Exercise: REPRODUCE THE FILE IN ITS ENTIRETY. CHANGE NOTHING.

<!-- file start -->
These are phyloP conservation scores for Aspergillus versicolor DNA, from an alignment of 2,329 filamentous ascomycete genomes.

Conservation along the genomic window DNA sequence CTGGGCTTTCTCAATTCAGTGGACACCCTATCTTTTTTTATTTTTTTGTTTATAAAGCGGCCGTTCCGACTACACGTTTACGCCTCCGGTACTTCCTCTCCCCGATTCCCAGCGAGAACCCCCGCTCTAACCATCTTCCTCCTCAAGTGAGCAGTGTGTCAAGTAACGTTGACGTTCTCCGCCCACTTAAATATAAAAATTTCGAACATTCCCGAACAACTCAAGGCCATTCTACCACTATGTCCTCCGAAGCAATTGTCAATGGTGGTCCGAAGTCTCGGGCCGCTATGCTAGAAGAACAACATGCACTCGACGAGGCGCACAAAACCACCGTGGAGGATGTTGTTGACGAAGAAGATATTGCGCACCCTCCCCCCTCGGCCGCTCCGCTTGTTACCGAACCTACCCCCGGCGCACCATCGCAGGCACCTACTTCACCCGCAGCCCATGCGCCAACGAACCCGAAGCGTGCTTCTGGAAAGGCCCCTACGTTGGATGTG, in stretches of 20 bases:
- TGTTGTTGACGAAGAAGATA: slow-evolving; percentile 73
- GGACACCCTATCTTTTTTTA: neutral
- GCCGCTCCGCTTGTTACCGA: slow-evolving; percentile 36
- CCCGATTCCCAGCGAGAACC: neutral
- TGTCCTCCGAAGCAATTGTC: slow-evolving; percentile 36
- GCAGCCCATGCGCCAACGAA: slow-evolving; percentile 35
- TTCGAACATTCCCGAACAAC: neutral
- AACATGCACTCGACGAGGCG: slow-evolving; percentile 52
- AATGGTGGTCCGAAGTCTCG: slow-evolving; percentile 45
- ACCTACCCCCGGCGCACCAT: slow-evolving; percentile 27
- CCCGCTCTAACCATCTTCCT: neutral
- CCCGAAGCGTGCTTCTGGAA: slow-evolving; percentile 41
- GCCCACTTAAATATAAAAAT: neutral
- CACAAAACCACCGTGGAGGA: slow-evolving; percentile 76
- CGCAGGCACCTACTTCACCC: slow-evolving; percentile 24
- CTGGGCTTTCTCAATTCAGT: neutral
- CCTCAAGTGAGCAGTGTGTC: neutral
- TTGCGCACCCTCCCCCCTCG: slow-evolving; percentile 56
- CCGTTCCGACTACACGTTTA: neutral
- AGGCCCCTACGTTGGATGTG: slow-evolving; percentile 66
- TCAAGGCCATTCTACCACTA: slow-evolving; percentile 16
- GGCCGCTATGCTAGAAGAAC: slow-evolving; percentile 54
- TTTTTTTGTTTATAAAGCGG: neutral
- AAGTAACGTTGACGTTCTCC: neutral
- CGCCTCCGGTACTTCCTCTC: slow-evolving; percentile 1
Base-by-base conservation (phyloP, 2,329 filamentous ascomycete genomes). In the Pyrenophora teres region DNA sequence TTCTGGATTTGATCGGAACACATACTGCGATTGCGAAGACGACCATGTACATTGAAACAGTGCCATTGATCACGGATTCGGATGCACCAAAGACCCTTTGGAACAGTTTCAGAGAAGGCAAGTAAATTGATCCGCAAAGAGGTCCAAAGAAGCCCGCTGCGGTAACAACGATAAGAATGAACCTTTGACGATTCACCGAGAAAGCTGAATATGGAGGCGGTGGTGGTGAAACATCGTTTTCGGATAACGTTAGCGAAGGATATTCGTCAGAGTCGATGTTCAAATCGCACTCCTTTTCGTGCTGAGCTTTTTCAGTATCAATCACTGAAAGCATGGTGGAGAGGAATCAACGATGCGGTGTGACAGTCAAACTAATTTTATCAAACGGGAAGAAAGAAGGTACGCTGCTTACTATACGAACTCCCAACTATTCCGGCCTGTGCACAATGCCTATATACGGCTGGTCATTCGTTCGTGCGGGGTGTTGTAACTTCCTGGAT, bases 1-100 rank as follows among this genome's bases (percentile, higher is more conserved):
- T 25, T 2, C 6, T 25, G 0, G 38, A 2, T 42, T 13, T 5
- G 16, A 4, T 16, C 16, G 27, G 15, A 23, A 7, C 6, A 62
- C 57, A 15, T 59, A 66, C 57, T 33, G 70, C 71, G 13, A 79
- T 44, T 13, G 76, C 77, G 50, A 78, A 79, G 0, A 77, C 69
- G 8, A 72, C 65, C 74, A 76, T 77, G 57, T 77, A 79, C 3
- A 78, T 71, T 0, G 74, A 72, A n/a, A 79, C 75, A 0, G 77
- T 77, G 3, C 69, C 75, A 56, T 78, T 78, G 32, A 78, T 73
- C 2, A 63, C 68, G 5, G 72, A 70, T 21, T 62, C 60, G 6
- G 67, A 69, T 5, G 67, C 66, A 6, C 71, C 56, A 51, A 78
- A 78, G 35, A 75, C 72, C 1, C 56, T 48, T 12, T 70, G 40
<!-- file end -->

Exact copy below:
These are phyloP conservation scores for Aspergillus versicolor DNA, from an alignment of 2,329 filamentous ascomycete genomes.

Conservation along the genomic window DNA sequence CTGGGCTTTCTCAATTCAGTGGACACCCTATCTTTTTTTATTTTTTTGTTTATAAAGCGGCCGTTCCGACTACACGTTTACGCCTCCGGTACTTCCTCTCCCCGATTCCCAGCGAGAACCCCCGCTCTAACCATCTTCCTCCTCAAGTGAGCAGTGTGTCAAGTAACGTTGACGTTCTCCGCCCACTTAAATATAAAAATTTCGAACATTCCCGAACAACTCAAGGCCATTCTACCACTATGTCCTCCGAAGCAATTGTCAATGGTGGTCCGAAGTCTCGGGCCGCTATGCTAGAAGAACAACATGCACTCGACGAGGCGCACAAAACCACCGTGGAGGATGTTGTTGACGAAGAAGATATTGCGCACCCTCCCCCCTCGGCCGCTCCGCTTGTTACCGAACCTACCCCCGGCGCACCATCGCAGGCACCTACTTCACCCGCAGCCCATGCGCCAACGAACCCGAAGCGTGCTTCTGGAAAGGCCCCTACGTTGGATGTG, in stretches of 20 bases:
- TGTTGTTGACGAAGAAGATA: slow-evolving; percentile 73
- GGACACCCTATCTTTTTTTA: neutral
- GCCGCTCCGCTTGTTACCGA: slow-evolving; percentile 36
- CCCGATTCCCAGCGAGAACC: neutral
- TGTCCTCCGAAGCAATTGTC: slow-evolving; percentile 36
- GCAGCCCATGCGCCAACGAA: slow-evolving; percentile 35
- TTCGAACATTCCCGAACAAC: neutral
- AACATGCACTCGACGAGGCG: slow-evolving; percentile 52
- AATGGTGGTCCGAAGTCTCG: slow-evolving; percentile 45
- ACCTACCCCCGGCGCACCAT: slow-evolving; percentile 27
- CCCGCTCTAACCATCTTCCT: neutral
- CCCGAAGCGTGCTTCTGGAA: slow-evolving; percentile 41
- GCCCACTTAAATATAAAAAT: neutral
- CACAAAACCACCGTGGAGGA: slow-evolving; percentile 76
- CGCAGGCACCTACTTCACCC: slow-evolving; percentile 24
- CTGGGCTTTCTCAATTCAGT: neutral
- CCTCAAGTGAGCAGTGTGTC: neutral
- TTGCGCACCCTCCCCCCTCG: slow-evolving; percentile 56
- CCGTTCCGACTACACGTTTA: neutral
- AGGCCCCTACGTTGGATGTG: slow-evolving; percentile 66
- TCAAGGCCATTCTACCACTA: slow-evolving; percentile 16
- GGCCGCTATGCTAGAAGAAC: slow-evolving; percentile 54
- TTTTTTTGTTTATAAAGCGG: neutral
- AAGTAACGTTGACGTTCTCC: neutral
- CGCCTCCGGTACTTCCTCTC: slow-evolving; percentile 1
Base-by-base conservation (phyloP, 2,329 filamentous ascomycete genomes). In the Pyrenophora teres region DNA sequence TTCTGGATTTGATCGGAACACATACTGCGATTGCGAAGACGACCATGTACATTGAAACAGTGCCATTGATCACGGATTCGGATGCACCAAAGACCCTTTGGAACAGTTTCAGAGAAGGCAAGTAAATTGATCCGCAAAGAGGTCCAAAGAAGCCCGCTGCGGTAACAACGATAAGAATGAACCTTTGACGATTCACCGAGAAAGCTGAATATGGAGGCGGTGGTGGTGAAACATCGTTTTCGGATAACGTTAGCGAAGGATATTCGTCAGAGTCGATGTTCAAATCGCACTCCTTTTCGTGCTGAGCTTTTTCAGTATCAATCACTGAAAGCATGGTGGAGAGGAATCAACGATGCGGTGTGACAGTCAAACTAATTTTATCAAACGGGAAGAAAGAAGGTACGCTGCTTACTATACGAACTCCCAACTATTCCGGCCTGTGCACAATGCCTATATACGGCTGGTCATTCGTTCGTGCGGGGTGTTGTAACTTCCTGGAT, bases 1-100 rank as follows among this genome's bases (percentile, higher is more conserved):
- T 25, T 2, C 6, T 25, G 0, G 38, A 2, T 42, T 13, T 5
- G 16, A 4, T 16, C 16, G 27, G 15, A 23, A 7, C 6, A 62
- C 57, A 15, T 59, A 66, C 57, T 33, G 70, C 71, G 13, A 79
- T 44, T 13, G 76, C 77, G 50, A 78, A 79, G 0, A 77, C 69
- G 8, A 72, C 65, C 74, A 76, T 77, G 57, T 77, A 79, C 3
- A 78, T 71, T 0, G 74, A 72, A n/a, A 79, C 75, A 0, G 77
- T 77, G 3, C 69, C 75, A 56, T 78, T 78, G 32, A 78, T 73
- C 2, A 63, C 68, G 5, G 72, A 70, T 21, T 62, C 60, G 6
- G 67, A 69, T 5, G 67, C 66, A 6, C 71, C 56, A 51, A 78
- A 78, G 35, A 75, C 72, C 1, C 56, T 48, T 12, T 70, G 40